6 tablespoons butter
*Golden Oreos give off some grease while cooking, so you may want to place a baking sheet under your springform to catch this — you can also substitute graham cracker crumbs if you’d rather, but the oreos are delicious!
Clementine Mousse Ingredients:
1 1/4 cups clementine curd
2 1/2 tablespoons cold water
1 envelope (2 1/4 teaspoons) unflavored gelatin
1 cup chilled heavy whipping cream
Candied Clementine Ingredients:
3 clementines with firm (not loose) skin, well washed and dried
4 cups water
2 cup sugar
Notes: Cheesecakes are simple and super customizable. New to cheesecake making? Watch my 6 minute Cheesecake Video Tutorial for visual assistance! This recipe can be divided up over several days — you can make the clementine curd and candied clementines in advance. Make the cheesecake the day before you want to assemble the dessert. Then make the mousse and assemble the cake with enough time to chill before serving.
Make candied clementine slices: (If you make these in advance, keep them in their syrup and store in the fridge. When ready, gently heat them again, remove the slices, and proceed with the drying procedure.) Cut each clementine into 6 horizontal slices. Remove any seeds carefully. Preheat the oven to 200 degrees and place a cooling rack over a baking sheet on the center rack. Prepare a plate of sugar and set it aside.
Heat the sugar and water in a saucepan (wide enough for the slices to sit in a single layer) over medium heat, stirring until the sugar dissolves. Place the slices in in a single layer and gently simmer them for 40-50 minutes, turning them once. The white bits should begin to get transparent. Pull them out of the syrup with tongs and place them on the cooling rack to dry for around 1 hour to 1 hour 15 minutes, or until they’re no longer sticky to the touch. Gently dredge them through the plate of sugar, shaking off excess, to coat any sticky portions. Cool completely.
Make the cheesecake: Preheat the oven to 350 degrees F. Lightly grease a springform cheesecake pan. Combine the cookie crumbs and melted butter in a small bowl. Toss with a fork to moisten all of the crumbs. Using a flat-sided glass, press into an even layer covering the bottom and sides of your cheesecake pan (you want it to be tall — try to get to about 2.5-3 inches high — and a little thicker than for your usual cheesecake; maybe 1/4 inch thick so it won’t crumble). Bake the crust for about 6 minutes and let it cool as you make your cheesecake filling.
In a large bowl, beat the cream cheese and sugar on medium-high speed until well blended. Beat in the flour. Add in the vanilla and beat until well incorporated, scraping down the sides of the bowl as needed. Beat in the eggs one at a time, scraping down the bowl between each addition. Pour the filling into your crust.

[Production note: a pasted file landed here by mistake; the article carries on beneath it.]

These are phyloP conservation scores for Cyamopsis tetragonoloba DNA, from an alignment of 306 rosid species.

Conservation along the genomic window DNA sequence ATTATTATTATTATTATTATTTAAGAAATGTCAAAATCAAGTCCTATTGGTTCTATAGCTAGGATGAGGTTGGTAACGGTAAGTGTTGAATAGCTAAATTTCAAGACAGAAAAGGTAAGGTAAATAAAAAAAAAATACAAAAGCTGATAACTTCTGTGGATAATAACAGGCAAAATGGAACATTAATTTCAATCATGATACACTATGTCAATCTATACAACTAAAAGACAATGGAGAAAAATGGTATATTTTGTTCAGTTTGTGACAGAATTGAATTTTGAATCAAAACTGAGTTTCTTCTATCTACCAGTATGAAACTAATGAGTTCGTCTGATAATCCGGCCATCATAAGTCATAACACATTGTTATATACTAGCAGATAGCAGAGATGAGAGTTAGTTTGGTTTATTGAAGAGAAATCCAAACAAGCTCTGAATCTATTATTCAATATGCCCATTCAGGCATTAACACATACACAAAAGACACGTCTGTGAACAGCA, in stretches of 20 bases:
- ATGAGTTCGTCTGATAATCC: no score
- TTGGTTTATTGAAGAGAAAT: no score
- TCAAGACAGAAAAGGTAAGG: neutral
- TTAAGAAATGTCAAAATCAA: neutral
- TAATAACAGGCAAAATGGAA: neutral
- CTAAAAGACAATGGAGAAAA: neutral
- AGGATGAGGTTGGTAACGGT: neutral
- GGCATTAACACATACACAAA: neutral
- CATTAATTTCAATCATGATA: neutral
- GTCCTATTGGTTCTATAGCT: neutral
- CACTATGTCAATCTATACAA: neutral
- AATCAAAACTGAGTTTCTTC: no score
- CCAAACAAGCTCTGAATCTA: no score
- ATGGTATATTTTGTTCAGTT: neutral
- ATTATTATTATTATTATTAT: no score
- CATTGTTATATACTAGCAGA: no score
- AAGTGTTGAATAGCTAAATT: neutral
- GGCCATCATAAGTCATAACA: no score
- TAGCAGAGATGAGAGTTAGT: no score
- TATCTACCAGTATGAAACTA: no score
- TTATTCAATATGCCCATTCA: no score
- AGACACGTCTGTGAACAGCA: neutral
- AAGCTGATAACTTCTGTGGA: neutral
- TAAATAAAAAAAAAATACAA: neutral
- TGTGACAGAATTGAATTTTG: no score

Bake until the top is lightly browned, puffed and cracked at the edges, and the center moves only very slightly when the pan is lightly shaken (about 40 minutes). Check while baking periodically and put a pie shield (or strips of foil) around the top of your pan to protect the crust edges if they’re getting too dark. Just don’t let the shield/foil touch the crust — it’s delicate and might crumble. When you pull the cheesecake out, you can use a sharp knife to score a circle around the top of the cheesecake about an inch inside the crust so that as it cools and chills/sinks, it won’t pull the crust in too much. Don’t worry if it’s pretty, because you won’t be able to see it in the finished product! Let cheesecake cool completely on a wire rack before chilling it in the fridge for at least 3 hours.
To make the mousse: Pour 2 1/2 tablespoons water into small saucepan. Sprinkle the gelatin evenly over the water and let it stand to soften for about 15 minutes. Meanwhile, place 7/8 cups of the clementine curd in large bowl. Stir the remaining 3/8 cup curd in another small saucepan over medium-low heat until very warm.
Stir the gelatin mixture over medium-low heat until the gelatin is dissolved and the liquid is clear (do not boil, or the gelatin may not set up your mousse anymore). Whisk the warm gelatin mixture into the 3/8 cup of warm curd. Then gradually whisk this gelatin-curd mixture into the curd in the large bowl. Let this cool slightly while you make your whipped cream.
Using an electric mixer, beat the heavy cream to stiff peaks (it helps to use a chilled bowl and whisk). Fold around 1/3 of this cream into the curd to lighten it, and then fold the rest in gently. Pour the mousse over the cheesecake and chill it to set. Top the cake with candied clementines and serve with fresh whipped cream (I whip up about a cup of cream with about 2-3 tablespoons of powdered sugar to make mine — it’s a good use for leftover cake and is lovely with the cheesecake!)